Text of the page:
Behind the Story: The New York Times Follows Syrian Migrants
Shona Sanzgiri / November 6, 2015
When the Syrian Civil War broke out four years ago, fighting was confined between the regime of President Bashar al-Assad and rebel forces. Since then, multiple groups, including ISIS, Russia and the United States, have entered the fray. Yet only one group has shouldered the bulk of the torment: the Syrian people.
As of 2015, over four million Syrian migrants have fled the country, most decamping to Europe. The ensuing dilemma of where to house them has created something of a “refugee crisis,” highlighting economic tensions in potential host countries—not to mention resentment, apathy and sometimes even violence.
From the beginning of the Civil War, The New York Times has kept a close watch on how the severe fighting has altered the lives of the Syrian people. Reporter Anemona Hartocollis focused on one particular family, following them as they made their way from the Middle East to Scandinavia, facing all sorts of difficulty along the way.
“I chose the Majids because it was apparent from the first moment that they were a big but tight-knit family, with an interesting mix of adults, children, a baby, and a pregnant woman. The logistical challenges of leading so many people across many borders through unknown terrain seemed intriguing.
“I was surprised by the sheer magnitude of the refugee phenomenon, and by how people found their way to places they had never been, sometimes just by asking the person next to them.
“I was very impressed by the sense of community. Thefts, even armed robberies, occur along the migrant trail, but rarely between the migrants themselves. I watched people count large amounts of cash while surrounded by other refugees, without worrying. In my story, I describe the Majids borrowing identity papers from other refugees so they could stay in a hotel. They are constantly asking one another which road to take, which bus or train to take, what to expect. They travel in groups, even the young single men band together, for security and support. It is very much a shared experience.
“[In the countries the migrants pass through], there are complicated feelings, I think—sympathy and resentment. Resentment, because they disrupt ordinary life in so many ways. But sympathy, because many people in those countries can identify with them. Those countries have all suffered through their share of war and civil strife, and their own people have been migrants and refugees. The Greeks in particular would often tell me that they had family who had been expelled from Egypt or Turkey, and it is a Greek tradition, practically, to go abroad and then return.
“I think that refugees are vulnerable and easily exploited. So how much money it costs to get from, say, Syria to Europe depends very much on conditions along the way. When the Turkish border was closed, the Majids had to bribe guards to let them across. When the Hungarian trains were barred to refugees, many of them considered hiring smugglers. When it was hard to move, prices were higher. But others whom I met squeaked by on very little money, sometimes by getting help, in cash or food, from their fellow refugees. It just took longer.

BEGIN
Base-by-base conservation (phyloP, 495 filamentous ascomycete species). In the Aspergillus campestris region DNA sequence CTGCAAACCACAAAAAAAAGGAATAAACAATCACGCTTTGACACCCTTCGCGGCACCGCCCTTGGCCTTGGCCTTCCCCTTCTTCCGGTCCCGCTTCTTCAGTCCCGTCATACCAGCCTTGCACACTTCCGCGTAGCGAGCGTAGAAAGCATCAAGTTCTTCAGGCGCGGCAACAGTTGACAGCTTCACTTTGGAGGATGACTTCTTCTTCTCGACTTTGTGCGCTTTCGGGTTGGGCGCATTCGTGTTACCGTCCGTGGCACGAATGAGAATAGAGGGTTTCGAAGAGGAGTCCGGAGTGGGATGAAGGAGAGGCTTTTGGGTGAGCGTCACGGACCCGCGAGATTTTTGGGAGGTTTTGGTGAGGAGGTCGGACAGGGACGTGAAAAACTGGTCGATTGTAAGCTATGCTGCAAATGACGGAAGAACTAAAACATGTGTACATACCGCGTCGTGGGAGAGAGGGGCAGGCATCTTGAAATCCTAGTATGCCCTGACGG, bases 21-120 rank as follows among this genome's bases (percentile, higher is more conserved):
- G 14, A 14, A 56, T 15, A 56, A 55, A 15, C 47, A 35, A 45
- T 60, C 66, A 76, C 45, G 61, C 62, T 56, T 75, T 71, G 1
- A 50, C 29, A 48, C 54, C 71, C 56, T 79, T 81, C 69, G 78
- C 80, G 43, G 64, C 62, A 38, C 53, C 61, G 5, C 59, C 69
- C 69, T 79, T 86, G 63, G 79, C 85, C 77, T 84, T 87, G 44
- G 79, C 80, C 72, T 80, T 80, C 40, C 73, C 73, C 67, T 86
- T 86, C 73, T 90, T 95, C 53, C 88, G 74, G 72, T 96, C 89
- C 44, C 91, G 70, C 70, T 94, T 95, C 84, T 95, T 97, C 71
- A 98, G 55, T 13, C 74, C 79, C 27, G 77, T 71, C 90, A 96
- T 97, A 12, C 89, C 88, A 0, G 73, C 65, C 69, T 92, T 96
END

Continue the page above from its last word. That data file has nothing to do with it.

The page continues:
“Humanitarian agencies like UNHCR, the Red Cross, Doctors Without Borders and homegrown groups, especially in Macedonia, Serbia and Hungary, like Refugee Aid Serbia and Sacuvajmo Bebe (in Belgrade), Balazs Szalai (in Szeged, Hungary) and Migration Aid (in Budapest), were also invaluable in providing food, clothing, medical attention and some local transportation and logistical support.”
“The hawala network is like Western Union, a money transfer system. But it is based on trust, not bureaucracy. Basically, a hawala broker in Hungary, in the Majid case, had to know that if he gave €6,000 to the Majids, he would be made whole. It’s not a direct exchange of money but a more complicated system of floating accounts where the balances have to work out.
“A journalist’s presence always affects the narrative in some way. How can it not? It’s like dropping a stone into a pond. Some ripples go out. But in the end, it’s hard to tell how things would have been different otherwise.
“We all have much the same aspirations and desires in life, to be safe, to have a home, to make a living and to be able to provide those things for our children, and that we will go to great lengths to get them.”
Four Years of War in Syria: A collection of the most ambitious, deeply reported coverage of Syria by The New York Times during four grinding years of war and humanitarian disaster.